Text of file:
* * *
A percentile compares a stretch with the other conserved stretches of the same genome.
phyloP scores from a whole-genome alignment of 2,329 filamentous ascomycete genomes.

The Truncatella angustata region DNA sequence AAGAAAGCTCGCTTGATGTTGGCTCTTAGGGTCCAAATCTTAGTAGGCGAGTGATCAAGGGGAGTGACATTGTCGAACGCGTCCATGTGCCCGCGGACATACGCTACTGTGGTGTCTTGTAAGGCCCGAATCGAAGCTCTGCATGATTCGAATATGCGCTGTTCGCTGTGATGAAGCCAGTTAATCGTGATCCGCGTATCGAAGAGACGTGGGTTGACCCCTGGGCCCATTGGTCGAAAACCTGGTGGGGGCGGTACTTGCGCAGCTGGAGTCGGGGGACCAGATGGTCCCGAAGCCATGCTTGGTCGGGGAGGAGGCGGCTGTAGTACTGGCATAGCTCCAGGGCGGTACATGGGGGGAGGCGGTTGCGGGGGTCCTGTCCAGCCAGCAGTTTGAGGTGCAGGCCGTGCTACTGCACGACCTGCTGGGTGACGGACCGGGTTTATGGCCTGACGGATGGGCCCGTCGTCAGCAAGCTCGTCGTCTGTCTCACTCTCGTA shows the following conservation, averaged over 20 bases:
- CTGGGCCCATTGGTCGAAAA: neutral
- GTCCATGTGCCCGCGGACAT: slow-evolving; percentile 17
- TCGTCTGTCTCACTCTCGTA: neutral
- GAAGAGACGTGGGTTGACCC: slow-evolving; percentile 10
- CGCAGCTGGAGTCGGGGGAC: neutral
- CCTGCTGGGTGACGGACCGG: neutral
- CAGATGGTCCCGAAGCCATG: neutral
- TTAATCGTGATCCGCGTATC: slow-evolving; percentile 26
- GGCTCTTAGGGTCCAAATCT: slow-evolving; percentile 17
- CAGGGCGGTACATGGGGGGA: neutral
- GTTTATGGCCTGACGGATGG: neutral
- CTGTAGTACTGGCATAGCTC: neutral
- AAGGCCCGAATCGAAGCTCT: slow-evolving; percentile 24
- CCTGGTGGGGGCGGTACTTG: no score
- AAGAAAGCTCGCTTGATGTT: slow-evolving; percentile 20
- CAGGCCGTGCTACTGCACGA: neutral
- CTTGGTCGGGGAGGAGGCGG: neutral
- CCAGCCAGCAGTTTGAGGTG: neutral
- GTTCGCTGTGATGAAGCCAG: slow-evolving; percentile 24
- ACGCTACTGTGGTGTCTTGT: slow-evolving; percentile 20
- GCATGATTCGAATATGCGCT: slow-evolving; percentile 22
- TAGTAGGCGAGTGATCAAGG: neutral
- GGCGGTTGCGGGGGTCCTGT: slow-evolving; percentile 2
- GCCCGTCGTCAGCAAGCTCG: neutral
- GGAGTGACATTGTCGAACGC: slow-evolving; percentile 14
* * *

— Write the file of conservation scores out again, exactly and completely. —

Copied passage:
A percentile compares a stretch with the other conserved stretches of the same genome.
phyloP scores from a whole-genome alignment of 2,329 filamentous ascomycete genomes.

The Truncatella angustata region DNA sequence AAGAAAGCTCGCTTGATGTTGGCTCTTAGGGTCCAAATCTTAGTAGGCGAGTGATCAAGGGGAGTGACATTGTCGAACGCGTCCATGTGCCCGCGGACATACGCTACTGTGGTGTCTTGTAAGGCCCGAATCGAAGCTCTGCATGATTCGAATATGCGCTGTTCGCTGTGATGAAGCCAGTTAATCGTGATCCGCGTATCGAAGAGACGTGGGTTGACCCCTGGGCCCATTGGTCGAAAACCTGGTGGGGGCGGTACTTGCGCAGCTGGAGTCGGGGGACCAGATGGTCCCGAAGCCATGCTTGGTCGGGGAGGAGGCGGCTGTAGTACTGGCATAGCTCCAGGGCGGTACATGGGGGGAGGCGGTTGCGGGGGTCCTGTCCAGCCAGCAGTTTGAGGTGCAGGCCGTGCTACTGCACGACCTGCTGGGTGACGGACCGGGTTTATGGCCTGACGGATGGGCCCGTCGTCAGCAAGCTCGTCGTCTGTCTCACTCTCGTA shows the following conservation, averaged over 20 bases:
- CTGGGCCCATTGGTCGAAAA: neutral
- GTCCATGTGCCCGCGGACAT: slow-evolving; percentile 17
- TCGTCTGTCTCACTCTCGTA: neutral
- GAAGAGACGTGGGTTGACCC: slow-evolving; percentile 10
- CGCAGCTGGAGTCGGGGGAC: neutral
- CCTGCTGGGTGACGGACCGG: neutral
- CAGATGGTCCCGAAGCCATG: neutral
- TTAATCGTGATCCGCGTATC: slow-evolving; percentile 26
- GGCTCTTAGGGTCCAAATCT: slow-evolving; percentile 17
- CAGGGCGGTACATGGGGGGA: neutral
- GTTTATGGCCTGACGGATGG: neutral
- CTGTAGTACTGGCATAGCTC: neutral
- AAGGCCCGAATCGAAGCTCT: slow-evolving; percentile 24
- CCTGGTGGGGGCGGTACTTG: no score
- AAGAAAGCTCGCTTGATGTT: slow-evolving; percentile 20
- CAGGCCGTGCTACTGCACGA: neutral
- CTTGGTCGGGGAGGAGGCGG: neutral
- CCAGCCAGCAGTTTGAGGTG: neutral
- GTTCGCTGTGATGAAGCCAG: slow-evolving; percentile 24
- ACGCTACTGTGGTGTCTTGT: slow-evolving; percentile 20
- GCATGATTCGAATATGCGCT: slow-evolving; percentile 22
- TAGTAGGCGAGTGATCAAGG: neutral
- GGCGGTTGCGGGGGTCCTGT: slow-evolving; percentile 2
- GCCCGTCGTCAGCAAGCTCG: neutral
- GGAGTGACATTGTCGAACGC: slow-evolving; percentile 14